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Weekly Release Spotlight: Frankie Rose

Posted on 10/7/2013


Frankie Rose

Herein Wild

Fat Possum 

By: Ryan Glenn

Frankie Rose is back and building on their strong foundation of synth heavy dream-pop, the  crew takes us in a whole different direction.

"Into Blue" -

Photo credits: Ebru Yildez

Frankie Rose bursts onto the scene last year with their amazing release, Interstellar, and continues on their cosmic travels with this years Herein Wild.  Although the variables have been tweaked a bit, the formula is still basically the same.  By building on their strong foundation of synth heavy dream-pop, the Frankie Rose crew takes us in a whole different direction.


While Interstellar was steeped heavily in synth filled dream-pop, Herein Wild adds a bit more of an organic element to the sound of Frankie Rose.  Gone are the joyous and upbeat sounds of “Interstellar” and “Daylight Sky”.  It may be the harshest change between the two albums, but it certainly doesn’t take away from the strengths of Herein Wild.  Frankie Rose is often related to the cosmic plain (perhaps perpetuated by naming an album Interstellar) and while their debut was all about the fun of whipping through space at whiz-bang progress, the sophomore effort reminds us how lonely and desolate it can be while doing so.  Most invoking of this tone is the track “Cliffs as High”, a stark and quiet single in comparison to anything else released by the band.  It gives an idea of what Frankie Rose could do without the dream-pop formula they used so well.  The string arrangement is a nice addition to the familiar sounds. The track also feels like the first song group leader Frankie worked totally on her own.  It is mostly Frankie on her own with a minimalistic accompaniment.  The song calls upon influences of Bjork, and could be looked at as a further progression of where they are going as a group.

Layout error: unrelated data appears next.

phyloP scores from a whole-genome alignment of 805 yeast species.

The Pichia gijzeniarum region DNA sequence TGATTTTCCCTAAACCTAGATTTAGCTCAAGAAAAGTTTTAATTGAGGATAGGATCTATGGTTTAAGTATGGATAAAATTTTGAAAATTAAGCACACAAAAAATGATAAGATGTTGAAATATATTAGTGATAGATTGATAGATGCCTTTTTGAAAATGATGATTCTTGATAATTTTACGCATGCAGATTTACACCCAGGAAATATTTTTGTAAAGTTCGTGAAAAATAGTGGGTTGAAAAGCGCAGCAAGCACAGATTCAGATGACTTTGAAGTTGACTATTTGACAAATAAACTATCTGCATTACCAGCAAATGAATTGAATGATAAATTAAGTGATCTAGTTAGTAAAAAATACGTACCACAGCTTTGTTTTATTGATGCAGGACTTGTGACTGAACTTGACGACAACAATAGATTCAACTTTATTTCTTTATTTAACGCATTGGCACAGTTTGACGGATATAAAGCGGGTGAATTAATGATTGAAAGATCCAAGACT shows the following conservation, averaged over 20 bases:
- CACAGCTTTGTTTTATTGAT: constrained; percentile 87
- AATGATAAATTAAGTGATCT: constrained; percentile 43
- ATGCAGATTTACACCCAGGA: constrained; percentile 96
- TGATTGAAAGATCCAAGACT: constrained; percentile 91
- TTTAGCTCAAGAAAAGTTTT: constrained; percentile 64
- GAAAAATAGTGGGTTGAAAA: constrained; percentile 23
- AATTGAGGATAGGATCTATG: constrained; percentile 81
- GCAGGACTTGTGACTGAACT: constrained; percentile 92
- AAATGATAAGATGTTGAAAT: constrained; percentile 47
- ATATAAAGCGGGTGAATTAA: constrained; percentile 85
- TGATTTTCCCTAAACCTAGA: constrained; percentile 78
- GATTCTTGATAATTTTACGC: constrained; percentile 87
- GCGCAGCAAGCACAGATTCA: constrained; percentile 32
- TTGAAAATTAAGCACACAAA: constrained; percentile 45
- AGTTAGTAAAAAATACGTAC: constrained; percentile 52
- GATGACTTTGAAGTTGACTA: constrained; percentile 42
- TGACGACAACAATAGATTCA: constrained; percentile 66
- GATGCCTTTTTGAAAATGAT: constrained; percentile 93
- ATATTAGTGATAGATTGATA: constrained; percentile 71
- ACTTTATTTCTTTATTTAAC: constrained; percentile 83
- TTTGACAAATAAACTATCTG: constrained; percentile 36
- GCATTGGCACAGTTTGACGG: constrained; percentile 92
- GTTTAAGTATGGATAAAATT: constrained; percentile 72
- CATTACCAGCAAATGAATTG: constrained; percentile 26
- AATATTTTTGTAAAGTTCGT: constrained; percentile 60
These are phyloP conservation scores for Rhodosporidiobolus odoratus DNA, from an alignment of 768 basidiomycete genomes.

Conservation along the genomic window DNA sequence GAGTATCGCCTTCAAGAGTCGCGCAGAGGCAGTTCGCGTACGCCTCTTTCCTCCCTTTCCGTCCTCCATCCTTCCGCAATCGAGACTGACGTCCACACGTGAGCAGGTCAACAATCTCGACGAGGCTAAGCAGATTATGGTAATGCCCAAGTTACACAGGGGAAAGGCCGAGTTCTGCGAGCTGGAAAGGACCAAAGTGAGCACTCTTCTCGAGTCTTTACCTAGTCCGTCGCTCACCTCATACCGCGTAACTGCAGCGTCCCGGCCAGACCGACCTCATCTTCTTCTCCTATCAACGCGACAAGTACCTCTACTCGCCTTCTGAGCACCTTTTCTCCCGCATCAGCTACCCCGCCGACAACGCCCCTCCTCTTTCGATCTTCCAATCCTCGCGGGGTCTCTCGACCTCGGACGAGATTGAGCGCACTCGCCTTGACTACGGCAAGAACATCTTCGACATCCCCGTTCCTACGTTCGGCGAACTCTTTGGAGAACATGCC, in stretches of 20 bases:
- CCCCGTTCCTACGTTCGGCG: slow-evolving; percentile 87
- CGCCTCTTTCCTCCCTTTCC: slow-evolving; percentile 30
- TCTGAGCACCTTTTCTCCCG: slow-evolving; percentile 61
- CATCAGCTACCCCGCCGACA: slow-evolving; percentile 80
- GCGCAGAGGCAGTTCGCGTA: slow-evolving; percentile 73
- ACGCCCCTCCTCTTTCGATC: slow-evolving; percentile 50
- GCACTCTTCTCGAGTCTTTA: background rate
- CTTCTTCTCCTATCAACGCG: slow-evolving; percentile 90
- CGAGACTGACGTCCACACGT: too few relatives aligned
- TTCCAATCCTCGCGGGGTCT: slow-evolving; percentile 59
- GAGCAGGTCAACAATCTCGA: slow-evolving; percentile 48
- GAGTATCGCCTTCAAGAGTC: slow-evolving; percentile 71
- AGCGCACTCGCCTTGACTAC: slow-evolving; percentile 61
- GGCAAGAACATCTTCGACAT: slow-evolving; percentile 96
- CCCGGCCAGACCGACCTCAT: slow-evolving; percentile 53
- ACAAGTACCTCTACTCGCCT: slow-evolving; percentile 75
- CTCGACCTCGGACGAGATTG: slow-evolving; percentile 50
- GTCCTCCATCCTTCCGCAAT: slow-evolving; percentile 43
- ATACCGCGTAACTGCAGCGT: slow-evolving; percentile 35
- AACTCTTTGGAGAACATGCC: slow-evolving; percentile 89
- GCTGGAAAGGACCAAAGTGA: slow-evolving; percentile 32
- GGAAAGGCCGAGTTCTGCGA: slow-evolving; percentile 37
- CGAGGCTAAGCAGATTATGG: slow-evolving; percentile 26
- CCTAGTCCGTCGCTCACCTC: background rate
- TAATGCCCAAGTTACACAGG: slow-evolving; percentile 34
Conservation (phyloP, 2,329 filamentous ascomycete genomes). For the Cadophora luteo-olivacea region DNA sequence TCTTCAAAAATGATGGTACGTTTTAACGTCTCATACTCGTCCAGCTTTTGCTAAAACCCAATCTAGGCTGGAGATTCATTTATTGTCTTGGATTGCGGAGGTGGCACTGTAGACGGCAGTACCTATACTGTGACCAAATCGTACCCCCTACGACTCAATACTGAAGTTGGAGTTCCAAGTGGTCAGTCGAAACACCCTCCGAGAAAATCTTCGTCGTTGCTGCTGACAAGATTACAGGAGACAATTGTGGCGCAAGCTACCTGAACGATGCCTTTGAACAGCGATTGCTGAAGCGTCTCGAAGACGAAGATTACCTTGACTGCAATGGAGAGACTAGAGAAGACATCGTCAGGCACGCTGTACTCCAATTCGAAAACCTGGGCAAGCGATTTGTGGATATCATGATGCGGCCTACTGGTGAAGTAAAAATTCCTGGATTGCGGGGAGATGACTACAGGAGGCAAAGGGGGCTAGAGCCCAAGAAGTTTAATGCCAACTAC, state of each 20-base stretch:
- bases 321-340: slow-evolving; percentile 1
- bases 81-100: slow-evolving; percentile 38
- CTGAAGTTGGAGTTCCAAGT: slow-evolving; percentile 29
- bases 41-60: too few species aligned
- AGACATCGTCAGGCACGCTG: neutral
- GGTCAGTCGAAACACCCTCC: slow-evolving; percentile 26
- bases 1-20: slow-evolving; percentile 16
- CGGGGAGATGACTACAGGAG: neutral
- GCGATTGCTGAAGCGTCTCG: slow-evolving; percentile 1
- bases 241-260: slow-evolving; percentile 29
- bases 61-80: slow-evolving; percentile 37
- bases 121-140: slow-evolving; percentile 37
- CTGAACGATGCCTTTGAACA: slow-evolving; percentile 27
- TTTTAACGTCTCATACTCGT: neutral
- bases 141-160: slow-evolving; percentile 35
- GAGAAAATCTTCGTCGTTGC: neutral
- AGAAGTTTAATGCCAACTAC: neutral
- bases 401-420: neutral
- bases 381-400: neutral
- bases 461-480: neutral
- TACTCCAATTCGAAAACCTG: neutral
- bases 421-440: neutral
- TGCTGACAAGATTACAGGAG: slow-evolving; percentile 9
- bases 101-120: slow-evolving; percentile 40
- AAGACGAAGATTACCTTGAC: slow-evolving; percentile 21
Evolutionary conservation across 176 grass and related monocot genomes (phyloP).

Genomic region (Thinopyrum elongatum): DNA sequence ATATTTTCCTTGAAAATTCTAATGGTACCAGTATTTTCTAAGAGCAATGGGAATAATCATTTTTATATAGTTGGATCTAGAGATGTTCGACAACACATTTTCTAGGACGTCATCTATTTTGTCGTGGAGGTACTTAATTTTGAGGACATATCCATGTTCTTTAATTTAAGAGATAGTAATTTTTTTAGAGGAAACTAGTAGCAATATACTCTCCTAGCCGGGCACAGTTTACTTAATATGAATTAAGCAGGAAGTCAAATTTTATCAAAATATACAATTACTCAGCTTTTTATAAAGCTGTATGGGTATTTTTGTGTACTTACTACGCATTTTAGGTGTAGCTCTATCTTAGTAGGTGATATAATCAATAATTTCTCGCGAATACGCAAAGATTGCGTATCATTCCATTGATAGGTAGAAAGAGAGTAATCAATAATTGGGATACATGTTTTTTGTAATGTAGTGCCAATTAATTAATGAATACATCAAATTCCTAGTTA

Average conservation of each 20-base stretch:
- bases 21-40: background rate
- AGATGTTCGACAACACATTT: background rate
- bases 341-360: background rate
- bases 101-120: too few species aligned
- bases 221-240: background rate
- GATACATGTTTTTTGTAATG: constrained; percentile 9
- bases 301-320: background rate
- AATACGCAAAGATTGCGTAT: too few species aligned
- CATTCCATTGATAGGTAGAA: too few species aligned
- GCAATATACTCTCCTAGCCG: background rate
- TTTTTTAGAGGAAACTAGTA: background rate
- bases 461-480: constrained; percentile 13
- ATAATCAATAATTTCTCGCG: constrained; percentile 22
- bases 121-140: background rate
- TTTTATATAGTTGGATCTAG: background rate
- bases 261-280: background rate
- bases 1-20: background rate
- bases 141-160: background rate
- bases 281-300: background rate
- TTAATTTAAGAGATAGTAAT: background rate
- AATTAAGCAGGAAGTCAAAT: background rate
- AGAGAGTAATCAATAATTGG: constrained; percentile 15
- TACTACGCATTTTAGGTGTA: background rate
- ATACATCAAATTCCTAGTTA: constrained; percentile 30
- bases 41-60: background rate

For fans of Interstellar there is still plenty of enjoyment to be had here listening to the new collection of songs.  Don’t be worried about the change in pace on the record, it is still a wonderfully crafted album that takes away the sense of exploration and opts to instead take a moment for self-reflection.  As with “Cliffs as High” the record often feels like Frankie alone drifting listlessly.  Also this time around instead of singing of blazing across the interstellar highway, the travel is a little slower to take some time for reflection.  As on “Sorrow” Frankie brings up plenty of things that would be considered full of sorrow.  However, instead of facings these things head on with action, Frankie asks “Why? Don’t ask me why.”  It is not an uncaring or callous answer, rather a blunt statement of what could be wrong.  There is a lot of sorrow everywhere, yet we rarely know why.  While Interstellar was the innocence of birth, youth, and exploration, Herein Wild is the realization of adulthood and the all encompassing lifestyle and questions that come along with that.  It is certainly a grown up and darker record, but by no means it is worth skipping out of fear of growing up. 


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